Inamorata by Joseph Gangemi ("Set in the Roaring '20s and steeped in period detail, this energetic debut is narrated by one Martin Finch, a psychology graduate student at Harvard. Possessed of a wry sense of humor, a practical intelligence and an appropriately skeptical interest in the supernatural, Finch is tapped by the department chairman, Dr. William McLaughlin, to help him judge a Scientific American contest that promises $5,000 to anyone with 'conclusive evidence of psychic phenomena.'")

The Book of Salt by Monique Truong ("A mesmerizing narrative voice, an insider's view of a fabled literary household and the slow revelation of heartbreaking secrets contribute to the visceral impact of this first novel. From a few lines in The Alice B. Toklas Cook Book, Truong reimagines the Vietnamese cook who was hired by the famous residents at 27 rue de Fleurus. Bonh, as he calls himself, is an exile from his homeland, where he was denounced because of a homosexual relationship and banished by his brutal father. After three years at sea, Bonh ends up in Paris, where he answers Toklas's ad ("Two American ladies wish...") and enters the household of Gertrude Stein.)

The Finkler Question by Howard Jacobson ("Winner of the 2010 Man Booker Prize, Jacobson's wry, devastating novel examines the complexities of identity and belonging, love, and grief through the lens of contemporary Judaism. Julian Treslove, a former BBC producer who works as a celebrity double, feels out of sync with his longtime friend and sometimes rival Sam Finkler, a popular author of philosophy-themed self-help books and a rabidly anti-Zionist Jewish scholar. The two have reconnected with their elderly professor, Libor Sevcik, following the deaths of Finkler and Libor's wives, leaving Treslove-the bachelor Gentile-even more out of the loop. But after Treslove is mugged-the crime has possible anti-Semitic overtones-he becomes obsessed with what it means to be Jewish, or 'a Finkler.'" FAIR WARNING: I did not really like this book.)

After the Workshop by John McNally ("Twelve years after graduating from the prestigious Iowa Writers' Workshop, Jack Sheahan, the protagonist of McNally's witty third novel, suffers from chronic self-doubt and a decade-long case of writer's block. He keeps an unfinished novel in a box under his telephone books and earns his living as a media escort for literati invited to read in Iowa City, greeting authors at the airport, chauffeuring them around town, and occasionally running their errands—all the while seething with envy. With two clients in town at the same time—one a new mother with possible postpartum psychosis who disappears with her baby, the other an arrogant New Yorker of Jack's age who has garnered the awards Jack once dreamed of winning—plus a snowstorm, a former fiancée, and a mysterious visit by a famous writer who'd disappeared from public view years earlier, the action spirals into frenzy." I'm a big fan of McNally's writing, but the subject matter's been done to death.)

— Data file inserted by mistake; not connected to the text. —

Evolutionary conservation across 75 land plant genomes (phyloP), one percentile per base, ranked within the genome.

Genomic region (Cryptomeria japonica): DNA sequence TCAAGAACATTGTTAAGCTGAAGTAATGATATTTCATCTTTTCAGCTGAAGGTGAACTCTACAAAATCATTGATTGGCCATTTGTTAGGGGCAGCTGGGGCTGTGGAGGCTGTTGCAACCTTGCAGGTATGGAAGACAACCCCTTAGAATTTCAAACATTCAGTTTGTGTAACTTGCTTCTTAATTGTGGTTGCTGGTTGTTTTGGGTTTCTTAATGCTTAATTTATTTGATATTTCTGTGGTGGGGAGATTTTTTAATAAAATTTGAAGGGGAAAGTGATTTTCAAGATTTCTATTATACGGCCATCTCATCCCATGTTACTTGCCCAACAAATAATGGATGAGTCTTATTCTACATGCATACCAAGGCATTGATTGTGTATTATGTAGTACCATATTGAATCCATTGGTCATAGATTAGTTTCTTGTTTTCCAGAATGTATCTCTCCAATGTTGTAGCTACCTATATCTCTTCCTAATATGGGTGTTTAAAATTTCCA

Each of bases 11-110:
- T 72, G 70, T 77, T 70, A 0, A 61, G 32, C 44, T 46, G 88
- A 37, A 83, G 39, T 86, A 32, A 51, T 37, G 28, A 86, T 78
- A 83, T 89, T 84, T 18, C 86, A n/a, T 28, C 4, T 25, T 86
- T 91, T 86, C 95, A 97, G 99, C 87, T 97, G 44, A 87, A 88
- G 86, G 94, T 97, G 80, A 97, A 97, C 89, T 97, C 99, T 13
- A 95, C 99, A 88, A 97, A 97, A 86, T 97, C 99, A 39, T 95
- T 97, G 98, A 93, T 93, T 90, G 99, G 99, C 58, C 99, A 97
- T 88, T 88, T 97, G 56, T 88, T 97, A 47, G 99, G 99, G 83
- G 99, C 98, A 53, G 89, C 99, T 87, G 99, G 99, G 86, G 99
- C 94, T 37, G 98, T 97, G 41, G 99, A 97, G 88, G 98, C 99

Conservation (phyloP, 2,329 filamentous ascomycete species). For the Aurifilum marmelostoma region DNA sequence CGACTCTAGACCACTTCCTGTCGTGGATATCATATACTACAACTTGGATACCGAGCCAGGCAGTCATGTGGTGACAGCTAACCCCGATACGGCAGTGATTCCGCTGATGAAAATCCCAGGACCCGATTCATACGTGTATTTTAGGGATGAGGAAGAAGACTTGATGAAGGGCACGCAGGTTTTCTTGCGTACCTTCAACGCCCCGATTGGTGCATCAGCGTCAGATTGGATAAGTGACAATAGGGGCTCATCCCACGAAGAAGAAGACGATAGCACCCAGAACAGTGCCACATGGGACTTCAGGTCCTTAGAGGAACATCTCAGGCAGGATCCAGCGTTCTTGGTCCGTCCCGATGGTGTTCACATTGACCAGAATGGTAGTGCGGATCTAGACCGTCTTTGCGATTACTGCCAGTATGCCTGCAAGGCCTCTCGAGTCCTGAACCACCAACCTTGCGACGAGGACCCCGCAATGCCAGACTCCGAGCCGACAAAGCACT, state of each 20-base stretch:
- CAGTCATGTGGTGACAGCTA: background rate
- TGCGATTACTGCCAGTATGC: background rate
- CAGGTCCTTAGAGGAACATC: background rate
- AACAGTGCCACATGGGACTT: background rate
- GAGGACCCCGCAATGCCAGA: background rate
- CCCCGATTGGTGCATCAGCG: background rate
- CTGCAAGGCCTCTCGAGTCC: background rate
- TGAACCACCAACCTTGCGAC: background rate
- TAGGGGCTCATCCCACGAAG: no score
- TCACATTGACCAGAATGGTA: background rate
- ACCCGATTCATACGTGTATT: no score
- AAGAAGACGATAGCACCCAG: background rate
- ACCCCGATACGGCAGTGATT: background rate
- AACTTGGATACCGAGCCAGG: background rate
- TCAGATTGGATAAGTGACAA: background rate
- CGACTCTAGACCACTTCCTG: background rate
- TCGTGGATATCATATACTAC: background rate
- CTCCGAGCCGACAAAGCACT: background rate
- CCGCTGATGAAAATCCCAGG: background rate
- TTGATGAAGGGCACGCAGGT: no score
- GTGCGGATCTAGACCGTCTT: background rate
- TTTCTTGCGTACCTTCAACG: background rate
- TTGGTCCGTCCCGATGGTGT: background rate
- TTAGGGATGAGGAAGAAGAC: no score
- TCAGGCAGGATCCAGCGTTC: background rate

The Nobodies Album by Carolyn Parkhurst ('Parkhurst returns with the story of Octavia Frost: widow, successful novelist, and estranged mother of Milo, lead singer of an up-and-coming band. Milo and Octavia haven't spoken in almost four years, but their separation ends when Octavia learns (from the Times Square news crawl) that Milo has been arrested for the murder of his girlfriend. In short order, Octavia travels to the West Coast, determined to find out who really killed Bettina Moffett. Octavia's quest is peppered with short excerpts from her novels—in original and revised form—though the bits and scraps sometimes come off as filler instead of metafictional excursions into stories Octavia revises for publication and for her own purposes.")

Finch by Jeff Vandermeer ("VanderMeer's third book set in the fungus-laden city of Ambergris is an engrossing recasting of the hard-boiled detective novel. Traditional tropes—femmes fatales, double-crossing agents, underworld crime lords—mix seamlessly with a world in which humans struggle to undermine the authority of sentient fungi a century after the events of 2006's Shriek: An Afterword. By the time titular detective Finch solves the double murder of a human and a fungus, he's been drawn into a conflict in which he's rarely sure who's manipulating him or why he's so important to their plans. VanderMeer's stark tone is brutally powerful at times, and his deft mix of genre-blurring style with a layered plot make this a joy to read. Though the book stands well on its own, fans of the earlier Ambergris novels will appreciate it even more.")

Gone Baby Gone by Dennis Lehane ("Vanished, in this complex and unsettling fourth case for PIs Patrick Kenzie and Angie Gennaro (after Sacred, 1997) is four-year-old Amanda McCready, taken one night from her apartment in Dorchester, a working-class section of Boston, where her mother had left her alone. Kenzie and Gennaro, hired by the child's aunt and uncle, join in an unlikely alliance with Remy Broussard and Nick Raftopoulos, known as Poole, the two cops with the department's Crimes Against Children squad who are assigned to the case. In tracing the history of Amanda's neglectful mother, whose past involved her with a drug lord and his minions, the foursome quickly find themselves tangling with Boston's crime underworld and involved in what appears to be a coup among criminals.") Claimed!

Prayers for Rain by Dennis Lehane ("The suicide of a former client, Karen Nichols, gives Kenzie his investigative itch back. Six months earlier, Kenzie tracked down a stalker who had been harassing Nichols, and put an end to his heinous hobby. But Nichols needed more help than this PI could ever have imagined. "She'd been drowning, and I'd been busy." The successful, middle-class young woman had been sinking into a sea of drugs, alcohol, and prostitution, hitting the bottom when she jumped from the Boston Custom House. Her death consumes Kenzie--he is convinced that someone pulled her into the vortex, although her nearest and dearest simply call her weak.")